Millions of dollars in military- grade armaments flow into Arizona communities with minimal standards for training or oversight on how the equipment is being used.
An Arizona Sonora News investigation shows towns stocked with mine resistant vehicles, grenade launchers, assault rifles and tear gas — all the discards of war.
Proponents of the federal program that offers up the armaments say it saves money for cities. Opponents paint a darker picture: heavily armed law enforcement with what opponents call inadequate oversight and standards for handling cache of weapons.
To them, this military hardware welfare system marks a disconcerting move toward militarization among police departments with an increasing “us vs. them” attitude where suspects can become the enemy.
They offer recent events as evidence of police overreaction: the death of Michael Brown in Ferguson, the death of Eric Gardner in New York City, the suspect shot in the back while fleeing police in South Carolina, and Freddie Gray, who died from a spinal injury while in police custody in Baltimore.
The 1033 Program
The Payson Police Department is in the middle of the Tonto National Forest. It sits one hour north of Phoenix and shares a complex with the town hall and water department—a fortress in a town barricaded by mountains.
It’s a small police department in a small town where Andy Griffith would feel at home, but it has a big job.
It runs Arizona’s division of the 1033 program.
The program, established by Congress in 1997 as the National Defense Authorization Act, distributes excess military equipment to police agencies throughout the nation.
The approval and review of all applicants to the program, the allocation of equipment, training to any agencies that wish to have it and regular audits of departments all are handled by two people in Payson, detective Matt Van Camp and a unpaid volunteer named Maria Davis.
Payson pays Van Camp’s salary, and the town cannot afford the four additional hires he believes are needed to run the program efficiently.
Payson became the state coordinator in 2008 when the Maricopa County Sheriff’s Department opted out. State officials begin recruiting another.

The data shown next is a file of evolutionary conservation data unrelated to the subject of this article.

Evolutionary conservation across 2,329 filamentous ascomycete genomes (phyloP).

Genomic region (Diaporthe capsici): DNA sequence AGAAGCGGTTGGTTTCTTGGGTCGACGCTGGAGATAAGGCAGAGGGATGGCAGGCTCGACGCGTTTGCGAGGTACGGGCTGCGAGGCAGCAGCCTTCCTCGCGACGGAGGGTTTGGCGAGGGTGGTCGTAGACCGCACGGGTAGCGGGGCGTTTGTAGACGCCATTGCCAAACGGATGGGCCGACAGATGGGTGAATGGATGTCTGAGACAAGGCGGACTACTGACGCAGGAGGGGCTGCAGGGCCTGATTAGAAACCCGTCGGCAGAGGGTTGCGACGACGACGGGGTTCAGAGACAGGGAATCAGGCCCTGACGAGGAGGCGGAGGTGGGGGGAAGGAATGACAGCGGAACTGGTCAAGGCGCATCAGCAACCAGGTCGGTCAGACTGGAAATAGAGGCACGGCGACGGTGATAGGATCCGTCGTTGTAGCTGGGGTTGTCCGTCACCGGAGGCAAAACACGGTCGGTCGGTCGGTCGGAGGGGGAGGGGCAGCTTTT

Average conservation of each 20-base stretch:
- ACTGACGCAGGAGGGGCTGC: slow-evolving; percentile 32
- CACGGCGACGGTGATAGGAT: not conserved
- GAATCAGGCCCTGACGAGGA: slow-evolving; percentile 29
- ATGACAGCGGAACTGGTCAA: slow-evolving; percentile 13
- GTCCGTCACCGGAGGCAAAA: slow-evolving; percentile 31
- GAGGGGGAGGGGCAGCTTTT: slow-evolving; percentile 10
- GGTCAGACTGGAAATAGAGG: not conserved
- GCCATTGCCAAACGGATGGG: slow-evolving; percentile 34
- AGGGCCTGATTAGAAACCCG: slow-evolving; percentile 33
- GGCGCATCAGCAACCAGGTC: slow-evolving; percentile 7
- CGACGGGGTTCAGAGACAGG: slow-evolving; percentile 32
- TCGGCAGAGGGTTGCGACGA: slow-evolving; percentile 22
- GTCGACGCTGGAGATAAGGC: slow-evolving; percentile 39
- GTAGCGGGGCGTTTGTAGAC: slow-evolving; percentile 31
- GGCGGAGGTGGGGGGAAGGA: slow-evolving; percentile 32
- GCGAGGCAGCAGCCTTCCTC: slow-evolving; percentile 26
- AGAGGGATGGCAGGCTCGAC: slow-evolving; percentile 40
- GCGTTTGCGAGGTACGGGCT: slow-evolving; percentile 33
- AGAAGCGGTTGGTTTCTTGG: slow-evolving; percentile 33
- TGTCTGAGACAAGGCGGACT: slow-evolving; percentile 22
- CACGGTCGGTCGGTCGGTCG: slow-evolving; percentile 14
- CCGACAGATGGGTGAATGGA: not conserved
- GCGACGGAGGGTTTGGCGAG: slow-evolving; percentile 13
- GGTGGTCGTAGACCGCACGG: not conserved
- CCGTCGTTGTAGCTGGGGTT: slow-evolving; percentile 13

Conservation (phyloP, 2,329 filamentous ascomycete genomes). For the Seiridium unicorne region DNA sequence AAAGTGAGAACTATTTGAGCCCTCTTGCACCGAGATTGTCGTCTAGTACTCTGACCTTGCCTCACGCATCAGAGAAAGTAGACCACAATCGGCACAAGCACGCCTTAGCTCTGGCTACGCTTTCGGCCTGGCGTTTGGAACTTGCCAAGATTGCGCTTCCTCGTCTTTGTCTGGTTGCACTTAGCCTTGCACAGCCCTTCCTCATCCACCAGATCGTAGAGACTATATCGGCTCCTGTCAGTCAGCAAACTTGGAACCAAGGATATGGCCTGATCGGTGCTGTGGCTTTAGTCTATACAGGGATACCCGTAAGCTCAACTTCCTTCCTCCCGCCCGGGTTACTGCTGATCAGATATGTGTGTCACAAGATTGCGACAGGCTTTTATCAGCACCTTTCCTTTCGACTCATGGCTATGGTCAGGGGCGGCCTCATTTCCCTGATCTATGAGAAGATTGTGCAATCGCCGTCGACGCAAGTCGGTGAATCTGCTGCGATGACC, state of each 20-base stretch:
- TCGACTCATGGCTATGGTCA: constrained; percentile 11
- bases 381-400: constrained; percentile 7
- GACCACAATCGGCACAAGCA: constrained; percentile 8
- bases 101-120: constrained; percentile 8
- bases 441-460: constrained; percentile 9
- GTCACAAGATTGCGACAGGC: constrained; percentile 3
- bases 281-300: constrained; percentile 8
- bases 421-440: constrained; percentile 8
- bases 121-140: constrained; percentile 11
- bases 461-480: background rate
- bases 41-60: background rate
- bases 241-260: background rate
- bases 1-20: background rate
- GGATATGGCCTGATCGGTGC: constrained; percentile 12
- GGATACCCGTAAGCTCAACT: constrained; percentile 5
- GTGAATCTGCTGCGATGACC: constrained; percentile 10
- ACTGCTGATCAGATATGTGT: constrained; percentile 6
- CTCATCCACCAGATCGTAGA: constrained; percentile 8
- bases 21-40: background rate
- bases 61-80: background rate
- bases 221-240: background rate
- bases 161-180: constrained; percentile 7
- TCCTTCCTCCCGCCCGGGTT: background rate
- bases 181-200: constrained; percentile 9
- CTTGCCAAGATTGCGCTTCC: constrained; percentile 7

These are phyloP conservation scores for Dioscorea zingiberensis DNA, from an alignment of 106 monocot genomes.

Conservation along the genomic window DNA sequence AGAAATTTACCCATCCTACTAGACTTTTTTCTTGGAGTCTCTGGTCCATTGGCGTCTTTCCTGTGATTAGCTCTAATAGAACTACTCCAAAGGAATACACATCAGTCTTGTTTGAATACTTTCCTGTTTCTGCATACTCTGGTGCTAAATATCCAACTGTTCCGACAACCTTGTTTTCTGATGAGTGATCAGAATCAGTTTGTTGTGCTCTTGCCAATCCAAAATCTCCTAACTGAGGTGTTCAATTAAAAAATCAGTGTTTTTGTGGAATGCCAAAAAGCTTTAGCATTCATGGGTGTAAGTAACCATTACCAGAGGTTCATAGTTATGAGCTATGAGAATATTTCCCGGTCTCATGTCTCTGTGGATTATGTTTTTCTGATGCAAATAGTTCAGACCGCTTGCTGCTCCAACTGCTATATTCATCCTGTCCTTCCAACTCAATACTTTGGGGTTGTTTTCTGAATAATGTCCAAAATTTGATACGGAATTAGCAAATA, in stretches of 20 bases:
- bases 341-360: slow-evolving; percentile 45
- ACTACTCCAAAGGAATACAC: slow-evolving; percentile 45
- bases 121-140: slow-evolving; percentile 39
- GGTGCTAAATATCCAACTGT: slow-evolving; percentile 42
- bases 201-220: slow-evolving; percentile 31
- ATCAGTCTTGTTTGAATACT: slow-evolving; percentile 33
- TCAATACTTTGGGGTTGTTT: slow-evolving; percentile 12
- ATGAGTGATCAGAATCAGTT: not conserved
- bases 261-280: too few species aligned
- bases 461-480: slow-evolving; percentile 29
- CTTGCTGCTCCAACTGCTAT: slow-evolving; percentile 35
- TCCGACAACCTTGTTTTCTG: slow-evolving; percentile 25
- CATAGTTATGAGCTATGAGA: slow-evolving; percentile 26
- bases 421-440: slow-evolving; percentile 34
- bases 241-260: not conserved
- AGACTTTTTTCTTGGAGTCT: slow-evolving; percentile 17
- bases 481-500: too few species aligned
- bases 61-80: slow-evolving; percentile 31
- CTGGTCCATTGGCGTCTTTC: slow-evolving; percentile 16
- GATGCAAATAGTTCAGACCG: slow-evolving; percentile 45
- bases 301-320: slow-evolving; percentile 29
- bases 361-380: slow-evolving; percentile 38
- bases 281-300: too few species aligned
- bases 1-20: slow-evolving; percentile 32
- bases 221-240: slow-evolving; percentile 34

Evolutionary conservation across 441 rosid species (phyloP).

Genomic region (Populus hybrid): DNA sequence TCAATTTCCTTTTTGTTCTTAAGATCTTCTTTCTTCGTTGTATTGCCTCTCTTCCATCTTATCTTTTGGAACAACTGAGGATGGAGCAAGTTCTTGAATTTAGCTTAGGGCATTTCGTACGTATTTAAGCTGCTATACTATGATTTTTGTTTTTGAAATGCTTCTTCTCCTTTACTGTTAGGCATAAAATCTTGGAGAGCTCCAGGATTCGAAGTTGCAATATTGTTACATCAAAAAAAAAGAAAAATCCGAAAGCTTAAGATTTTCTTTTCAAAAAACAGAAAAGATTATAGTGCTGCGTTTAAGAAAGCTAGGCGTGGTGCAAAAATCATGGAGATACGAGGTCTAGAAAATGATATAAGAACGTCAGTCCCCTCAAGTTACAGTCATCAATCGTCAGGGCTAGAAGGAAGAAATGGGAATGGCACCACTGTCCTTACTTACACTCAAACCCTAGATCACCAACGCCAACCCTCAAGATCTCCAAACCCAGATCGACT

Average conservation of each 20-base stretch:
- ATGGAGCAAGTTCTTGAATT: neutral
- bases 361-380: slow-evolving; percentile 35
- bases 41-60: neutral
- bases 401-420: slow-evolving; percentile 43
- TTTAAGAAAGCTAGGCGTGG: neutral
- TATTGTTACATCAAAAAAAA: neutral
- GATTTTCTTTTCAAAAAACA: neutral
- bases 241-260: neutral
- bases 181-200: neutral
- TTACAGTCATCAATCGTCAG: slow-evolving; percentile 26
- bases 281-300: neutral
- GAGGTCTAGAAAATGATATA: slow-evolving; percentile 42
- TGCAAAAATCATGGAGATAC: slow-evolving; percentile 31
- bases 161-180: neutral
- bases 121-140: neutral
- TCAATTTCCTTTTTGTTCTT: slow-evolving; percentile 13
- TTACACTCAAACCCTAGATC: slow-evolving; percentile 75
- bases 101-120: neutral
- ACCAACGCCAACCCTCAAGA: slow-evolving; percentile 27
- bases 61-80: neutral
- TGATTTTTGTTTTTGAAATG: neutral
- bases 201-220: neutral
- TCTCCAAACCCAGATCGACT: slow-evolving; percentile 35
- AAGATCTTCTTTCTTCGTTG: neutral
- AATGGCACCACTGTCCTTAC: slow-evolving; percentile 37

“They went to the highway patrol, they went to Phoenix PD, they went to all the large agencies, they went to the Arizona Department of Administration, they went to the Arizona Emergency Management division,” Van Camp said. “They went to all these agencies and none of them would accept to be the state coordinators office.”
So the state decided to cancel the program. Every department would have to give back their 1033 equipment.
“Which, for my agency was bad,” Van Camp said. “We have equipment that we use for crime scenes, there’s just too much benefit to our agency.”
So Van Camp, with the approval of his department, raised his hand. He met with the old state coordinator who told him it would only be about two to three hours a week of extra time.
He was wrong.
“It’s been extremely more of a burden,” Van Camp said. “My salary, any other ancillary travel, we go off and do audits of agencies on a regular basis, so we’re travelling, we’re spending money, so we have no financial backing except for from Payson police department budget.”
As of April 23, the 1033 program has $46,703,792 worth of military equipment spread between 80 programs in the state. Since its inception the program has distributed $5.4 billion worth of military equipment nationally. In 2014, the program distributed $980 million.
Some of that equipment is small stuff. It’s desks, chairs, sleeping bags and first aid kits. Useful supplies for departments like Pinetop-Lakeside when they have to travel to fight fires and all the hotels are booked.
According to Dan Barnes, the support services commander for Pinetop-Lakeside Police Department, if they weren’t able to get those items through 1033, the officers would have to buy their own.